“Because lithium has been so small for so much time, there is a lot of speculation and expectations, which can blur your eyes. But at the same time there is not enough knowledge about how the market works, which seems to oversimplify some analysis,” he said.
He added that while being informed is important, investors should make sure to take a big-picture approach when looking at the lithium triangle.
“[Don’t] be so concerned with everyday news of what’s going on, [just look for] the trends of what’s coming. Because Latin countries tend to be more volatile than the new investors are used to.”
Ani Markova, vice president and portfolio manager at AGF Investments (TSX:AGF.B), discussed what happened to gold in Q3 and what to expect from the gold price in 2019 and how the US dollar/gold relationship will play out next year and beyond.
Markova noted that despite the issues that kept gold down in the last two quarters, she is feeling optimistic about the precious metal moving forward.
“I’m getting encouraged because gold is doing what gold is supposed to do, which is being the portfolio diversifier. We’re seeing what happens when we have an equity market correction and gold starts to rally in the back of it,” she said.
Alain Corbani, the head of commodities of Finance SA, spoke about Trumponomics and how it could potentially “make gold great again.”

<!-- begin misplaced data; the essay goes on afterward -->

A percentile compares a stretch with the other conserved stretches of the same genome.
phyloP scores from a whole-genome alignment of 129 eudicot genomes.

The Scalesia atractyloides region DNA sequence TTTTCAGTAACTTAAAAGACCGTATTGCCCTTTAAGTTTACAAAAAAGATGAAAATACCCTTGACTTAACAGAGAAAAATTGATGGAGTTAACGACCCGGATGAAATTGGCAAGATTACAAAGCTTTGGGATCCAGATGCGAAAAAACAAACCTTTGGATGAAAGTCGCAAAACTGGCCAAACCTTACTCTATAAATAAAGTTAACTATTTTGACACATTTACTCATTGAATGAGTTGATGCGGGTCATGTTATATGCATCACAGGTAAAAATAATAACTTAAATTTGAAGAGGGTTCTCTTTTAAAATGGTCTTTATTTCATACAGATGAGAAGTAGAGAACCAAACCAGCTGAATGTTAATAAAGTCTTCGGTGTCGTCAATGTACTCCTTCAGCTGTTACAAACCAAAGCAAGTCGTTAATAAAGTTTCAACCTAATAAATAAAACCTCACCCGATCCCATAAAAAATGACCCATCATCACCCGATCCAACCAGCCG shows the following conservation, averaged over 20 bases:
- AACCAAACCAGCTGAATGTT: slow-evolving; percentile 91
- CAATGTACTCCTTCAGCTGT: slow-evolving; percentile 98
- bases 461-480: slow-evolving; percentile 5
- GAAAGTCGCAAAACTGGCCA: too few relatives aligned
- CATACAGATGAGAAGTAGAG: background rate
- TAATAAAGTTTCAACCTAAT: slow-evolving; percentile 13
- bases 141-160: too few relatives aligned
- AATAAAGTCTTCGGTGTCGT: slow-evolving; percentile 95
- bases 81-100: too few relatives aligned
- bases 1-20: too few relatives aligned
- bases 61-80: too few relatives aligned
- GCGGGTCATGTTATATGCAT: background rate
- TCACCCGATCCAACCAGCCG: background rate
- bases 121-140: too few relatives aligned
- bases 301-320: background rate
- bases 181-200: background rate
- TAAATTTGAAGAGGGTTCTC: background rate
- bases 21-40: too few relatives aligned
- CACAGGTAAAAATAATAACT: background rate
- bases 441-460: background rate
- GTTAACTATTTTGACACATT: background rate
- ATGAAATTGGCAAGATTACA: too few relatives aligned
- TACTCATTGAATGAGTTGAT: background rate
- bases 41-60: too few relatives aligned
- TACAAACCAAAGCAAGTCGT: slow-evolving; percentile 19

Corbani noted that gold is currently in a cycle that started three years ago and will continue for the next few years. He believes that this cycle is affected by Trumponomics, which is the idea that US President Donald Trump’s aggressive fiscal policy will bring down the US dollar, leaving room for gold to rise.
“He has got into a very aggressive fiscal policy, and this fiscal policy is going to make higher deficits. And when you have some inflation, higher deficits and debt to GDP that is close to 100 percent, real interest rates are staying low and the dollar, the US currency, will weaken,” Corbani said.
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Securities Disclosure: I, Scott Tibballs, hold no direct investment interest in any company mentioned in this article.
Editorial Disclosure: Pasinex Resources is a client of the Investing News Network. This article is not paid-for content.
The Investing News Network does not guarantee the accuracy or thoroughness of the information reported in the interviews it conducts. The opinions expressed in these interviews do not reflect the opinions of the Investing News Network and do not constitute investment advice. All readers are encouraged to perform their own due diligence.